rafah riff

Biden to Netanyahu: Consider ‘alternative approach’ to Rafah

Biden summons Israeli military leaders to Washington to express his concerns about Israel’s planned invasion


Israeli Prime Minister Benjamin Netanyahu greets President Joe Biden in Israel, days after the Oct. 7 terrorist attack

In a Monday phone call with Israeli Prime Minister Benjamin Netanyahu, President Joe Biden reiterated Washington’s support for Israel’s goal of defeating Hamas while offering a resounding rejection of Israel’s plans to mount a major ground operation in Rafah, the southern Gaza city where many Hamas fighters are believed to be hiding. 

Acknowledging Hamas’ presence in Rafah, Biden told Israel they could operate there — but only in a highly targeted way. At Biden’s request, Netanyahu agreed to send a senior delegation of military, intelligence and humanitarian officials to Washington within the next week to listen to the White House’s concerns about Rafah.

“The president has rejected and did again today the straw-man that raising questions about Rafah is the same as raising questions about defeating Hamas. That’s just nonsense. Our position is that Hamas should not be allowed a safe haven in Rafah or anywhere else, but a major ground operation there would be a mistake,” White House National Security Advisor Jake Sullivan told reporters at a Monday press briefing.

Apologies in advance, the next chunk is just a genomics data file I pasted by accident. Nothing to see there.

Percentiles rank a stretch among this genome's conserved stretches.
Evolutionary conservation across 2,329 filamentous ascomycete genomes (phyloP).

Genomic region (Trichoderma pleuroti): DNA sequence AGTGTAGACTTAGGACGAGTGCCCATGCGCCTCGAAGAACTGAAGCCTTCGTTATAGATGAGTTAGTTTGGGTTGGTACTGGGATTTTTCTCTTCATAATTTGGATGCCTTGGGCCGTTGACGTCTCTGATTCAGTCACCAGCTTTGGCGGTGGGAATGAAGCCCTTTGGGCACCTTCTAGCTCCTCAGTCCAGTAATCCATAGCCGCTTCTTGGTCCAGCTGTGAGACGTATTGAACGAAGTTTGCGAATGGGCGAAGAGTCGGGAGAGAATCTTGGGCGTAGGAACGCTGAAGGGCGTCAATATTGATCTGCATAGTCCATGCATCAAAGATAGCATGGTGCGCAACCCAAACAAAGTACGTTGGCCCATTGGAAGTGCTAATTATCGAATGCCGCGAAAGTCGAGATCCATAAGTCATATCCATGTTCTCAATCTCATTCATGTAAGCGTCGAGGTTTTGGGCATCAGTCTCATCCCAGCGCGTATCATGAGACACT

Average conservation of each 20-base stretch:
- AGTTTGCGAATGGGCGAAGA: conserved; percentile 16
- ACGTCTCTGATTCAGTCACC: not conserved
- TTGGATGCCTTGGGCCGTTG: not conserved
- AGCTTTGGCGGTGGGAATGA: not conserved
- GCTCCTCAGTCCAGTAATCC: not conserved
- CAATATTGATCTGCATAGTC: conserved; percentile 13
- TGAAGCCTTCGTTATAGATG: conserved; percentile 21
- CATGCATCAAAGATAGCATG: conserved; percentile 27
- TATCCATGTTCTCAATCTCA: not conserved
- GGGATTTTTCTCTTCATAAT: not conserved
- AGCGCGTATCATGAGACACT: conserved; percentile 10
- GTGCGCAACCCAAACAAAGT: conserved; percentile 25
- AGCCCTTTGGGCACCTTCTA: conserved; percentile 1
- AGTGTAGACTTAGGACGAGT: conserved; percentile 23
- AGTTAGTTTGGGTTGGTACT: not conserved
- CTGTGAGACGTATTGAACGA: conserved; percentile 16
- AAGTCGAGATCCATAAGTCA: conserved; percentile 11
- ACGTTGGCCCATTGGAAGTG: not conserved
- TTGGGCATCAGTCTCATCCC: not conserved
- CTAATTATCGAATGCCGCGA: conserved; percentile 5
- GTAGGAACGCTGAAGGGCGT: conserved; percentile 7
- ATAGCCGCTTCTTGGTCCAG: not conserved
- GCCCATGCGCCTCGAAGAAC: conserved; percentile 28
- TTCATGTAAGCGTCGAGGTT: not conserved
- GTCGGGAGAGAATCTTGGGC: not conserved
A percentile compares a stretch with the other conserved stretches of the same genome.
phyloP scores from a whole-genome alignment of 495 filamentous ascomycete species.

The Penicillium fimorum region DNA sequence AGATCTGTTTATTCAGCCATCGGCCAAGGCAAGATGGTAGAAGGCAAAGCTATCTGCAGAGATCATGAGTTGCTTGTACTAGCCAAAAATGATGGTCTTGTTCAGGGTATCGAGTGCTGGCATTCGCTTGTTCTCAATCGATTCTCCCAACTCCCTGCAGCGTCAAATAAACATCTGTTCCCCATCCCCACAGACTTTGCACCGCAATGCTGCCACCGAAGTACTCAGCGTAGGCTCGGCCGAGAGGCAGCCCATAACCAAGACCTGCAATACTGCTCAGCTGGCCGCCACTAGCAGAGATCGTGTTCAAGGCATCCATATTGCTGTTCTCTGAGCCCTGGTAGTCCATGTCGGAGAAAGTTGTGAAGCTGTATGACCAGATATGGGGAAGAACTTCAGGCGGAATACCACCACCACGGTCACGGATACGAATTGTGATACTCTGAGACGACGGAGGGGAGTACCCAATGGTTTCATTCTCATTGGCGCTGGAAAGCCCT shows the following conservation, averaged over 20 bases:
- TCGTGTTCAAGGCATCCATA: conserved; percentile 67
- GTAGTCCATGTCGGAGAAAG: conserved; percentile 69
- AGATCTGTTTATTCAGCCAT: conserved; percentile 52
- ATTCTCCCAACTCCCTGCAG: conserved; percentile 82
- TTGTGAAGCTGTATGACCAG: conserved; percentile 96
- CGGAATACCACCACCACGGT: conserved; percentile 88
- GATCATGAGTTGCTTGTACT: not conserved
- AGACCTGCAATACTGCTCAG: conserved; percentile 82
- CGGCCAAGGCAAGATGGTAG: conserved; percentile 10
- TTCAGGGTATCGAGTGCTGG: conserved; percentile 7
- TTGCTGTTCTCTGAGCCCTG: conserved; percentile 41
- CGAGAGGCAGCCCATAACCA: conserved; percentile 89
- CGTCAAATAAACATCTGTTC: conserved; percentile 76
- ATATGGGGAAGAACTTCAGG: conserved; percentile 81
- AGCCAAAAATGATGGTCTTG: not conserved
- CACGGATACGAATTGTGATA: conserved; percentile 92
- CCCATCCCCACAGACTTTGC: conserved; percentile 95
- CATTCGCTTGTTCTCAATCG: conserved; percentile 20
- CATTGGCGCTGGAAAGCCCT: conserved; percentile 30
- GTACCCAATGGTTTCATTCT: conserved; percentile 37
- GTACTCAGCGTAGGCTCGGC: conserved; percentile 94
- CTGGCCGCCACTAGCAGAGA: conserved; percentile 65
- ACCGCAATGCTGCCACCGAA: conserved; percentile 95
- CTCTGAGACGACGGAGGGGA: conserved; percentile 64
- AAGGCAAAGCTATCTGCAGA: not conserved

At the meeting with senior Israeli officials, the White House will lay out an “alternative approach that would target key Hamas elements in Rafah.” An Israeli Embassy spokesperson declined to comment.  

After the call, Netanyahu’s office issued a readout with language that seemed to take this concern into account. He said that increasing humanitarian aid will help Israel achieve its war efforts — a shift in Israeli rhetoric.

“We talked about the latest developments in the war, including Israel’s commitment to achieve all of the war’s aims: Eliminating Hamas, freeing all of our hostages and ensuring Gaza will no longer be a threat to Israel — all the while giving necessary humanitarian aid that helps us attain those goals,” Netanyahu said in a Monday statement.